If you recently applied for a car loan, the dealership most likely gave you the option to purchase gap insurance on your vehicle. Gap insurance pays off the loan balance if your car is stolen or totaled in an accident.
Gap insurance is relatively inexpensive, but is it worth the cost? That depends on multiple factors, including the price, coverage options, and available providers. This blog post will review how gap insurance works and who should buy this type of coverage.
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What is Gap Insurance?
It’s common knowledge that cars begin depreciating in value the minute you drive them off the lot. And if you take out an auto loan, that means the resale value will often depreciate to less than what you owe on the loan.
Assuming the vehicle is working well and you keep it for the next five to ten years, that may not be a problem for you. But what if you get in an accident next week and another driver totals your car?
Insurance will pay you the actual cash value (ACV) of the vehicle, but you’re still responsible for paying off your car loan. How do you make up the difference in what you owe?
That’s where gap insurance comes into play. Gap insurance pays the difference between the ACV and the amount you currently owe on the loan. That way, you’re not stuck buying a new car and paying off the balance on your previous auto loan.
How Gap Insurance Works
Let’s say you take out an auto loan for $30,000, and a year later, your car is totaled in a car accident. At the time of the accident, your vehicle is worth $20,000.
After you pay your $1,000 deductible, the insurance company pays you $19,000. The problem is, you still owe $11,000 on your previous auto loan. Not only that, but you also have to buy a new car. This puts you in a difficult situation financially.
But if you have gap insurance, your policy will pay off your $11,000 auto loan. Now you can use the insurance payment to purchase a new vehicle.
Who Needs Gap Insurance?
If you always pay for your car in cash, then you do not need gap insurance. Gap insurance is for individuals that take out auto loans to purchase their vehicle.
But even if you do take out an auto loan, there’s a chance you don’t need to purchase gap insurance. Here are some situations where gap insurance is a good idea:
- You lease your car (Gap insurance is usually a requirement for leased vehicles)
- You took out an auto loan for five years or more
- You made less than a 20% down payment
- The vehicle you purchased depreciates faster than other cars
- You rolled negative equity from a previous car loan into the new loan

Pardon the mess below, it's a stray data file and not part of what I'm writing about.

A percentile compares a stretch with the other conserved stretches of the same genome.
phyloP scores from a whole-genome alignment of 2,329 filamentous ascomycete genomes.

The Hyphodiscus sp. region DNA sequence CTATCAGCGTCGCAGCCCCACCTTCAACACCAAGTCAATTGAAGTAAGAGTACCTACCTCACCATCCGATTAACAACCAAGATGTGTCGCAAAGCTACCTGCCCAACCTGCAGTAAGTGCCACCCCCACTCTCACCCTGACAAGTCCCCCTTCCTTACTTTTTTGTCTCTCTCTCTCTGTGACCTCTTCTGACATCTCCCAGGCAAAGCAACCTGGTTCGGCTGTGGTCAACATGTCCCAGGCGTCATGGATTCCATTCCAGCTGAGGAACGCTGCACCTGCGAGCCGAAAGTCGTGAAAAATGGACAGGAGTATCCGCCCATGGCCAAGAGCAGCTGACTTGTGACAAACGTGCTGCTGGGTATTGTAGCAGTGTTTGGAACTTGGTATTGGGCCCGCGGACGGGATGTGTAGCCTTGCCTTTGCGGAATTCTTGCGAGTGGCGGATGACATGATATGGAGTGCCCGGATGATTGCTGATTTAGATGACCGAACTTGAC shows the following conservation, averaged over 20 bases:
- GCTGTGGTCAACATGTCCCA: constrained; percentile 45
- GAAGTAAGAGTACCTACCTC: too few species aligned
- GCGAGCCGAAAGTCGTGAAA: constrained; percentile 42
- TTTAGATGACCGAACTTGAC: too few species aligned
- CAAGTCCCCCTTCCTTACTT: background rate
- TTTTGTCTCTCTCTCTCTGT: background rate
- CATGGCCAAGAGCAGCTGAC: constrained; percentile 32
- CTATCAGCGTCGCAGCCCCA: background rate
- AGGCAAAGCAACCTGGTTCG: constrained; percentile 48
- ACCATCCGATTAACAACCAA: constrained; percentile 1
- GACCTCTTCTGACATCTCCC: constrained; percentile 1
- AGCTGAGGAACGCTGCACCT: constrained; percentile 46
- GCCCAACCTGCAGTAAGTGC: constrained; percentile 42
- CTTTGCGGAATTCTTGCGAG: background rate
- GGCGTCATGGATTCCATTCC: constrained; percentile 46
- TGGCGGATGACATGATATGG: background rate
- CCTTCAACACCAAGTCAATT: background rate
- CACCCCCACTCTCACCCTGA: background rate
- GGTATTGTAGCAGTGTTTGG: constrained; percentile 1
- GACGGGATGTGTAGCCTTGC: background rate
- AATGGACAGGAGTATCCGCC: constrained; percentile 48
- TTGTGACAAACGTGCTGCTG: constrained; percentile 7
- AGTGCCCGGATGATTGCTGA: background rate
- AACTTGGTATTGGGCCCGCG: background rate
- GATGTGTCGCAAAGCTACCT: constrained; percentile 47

However, once the amount you owe on the loan is less than what the car is worth, you no longer need gap insurance. For instance, if you owe $10,000 on your auto loan and the car is worth $15,000, there’s no option for a gap insurance payment.
How Much Does Gap Insurance Cost?
If you need to buy gap insurance, the good news is that it’s pretty inexpensive. According to the Insurance Information Institute, it usually only costs about $20 per year to add this to your annual premium.
However, the exact cost will vary depending on where you live, your age, and your driving record. The make and model of the vehicle will play a role in the price as well.
Where Can I Buy Gap Insurance?
There are multiple ways you can purchase gap insurance. The easiest way is probably to purchase it through your current insurance carrier as an add-on coverage. You can also buy it through your dealership or lender when you take out the auto loan.
Some lenders require gap insurance, so your lender may include it in the total loan price. You can also make a one-time purchase from a company that solely sells gap insurance.
If your insurance company doesn’t offer gap insurance, here are some other providers you can consider:
- State Farm
- Liberty Mutual
- American Family Insurance
Alternatives to Gap Insurance
Gap insurance isn’t the only way to protect yourself financially. You can also upgrade your insurance policy to add New Car Replacement coverage.
This policy is available for vehicles less than a year old that have fewer than 15,000 miles. If your car is totaled during the first year of ownership, you’ll receive money for a replacement that’s the same make and model as your current car.
Gap insurance pays for the gap between what the vehicle is worth and what you owe on your car loan. With New Car Replacement insurance, you won’t even have to apply for a new car loan. You’ll receive a new car, and continue making payments on your current loan.
However, this policy isn’t available for leased vehicles. If you’re looking to lease a car, you can also consider purchasing lease payoff coverage. This coverage pays out a percentage of your car’s total value in addition to the claim check.
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The Bottom Line
If you’re financing or leasing a car, gap insurance may be a good choice for you. If you owe more on the car than it’s currently worth, gap insurance can protect you if the vehicle is totaled or stolen. Your best bet is to contact an insurance agent who can explain your options to you.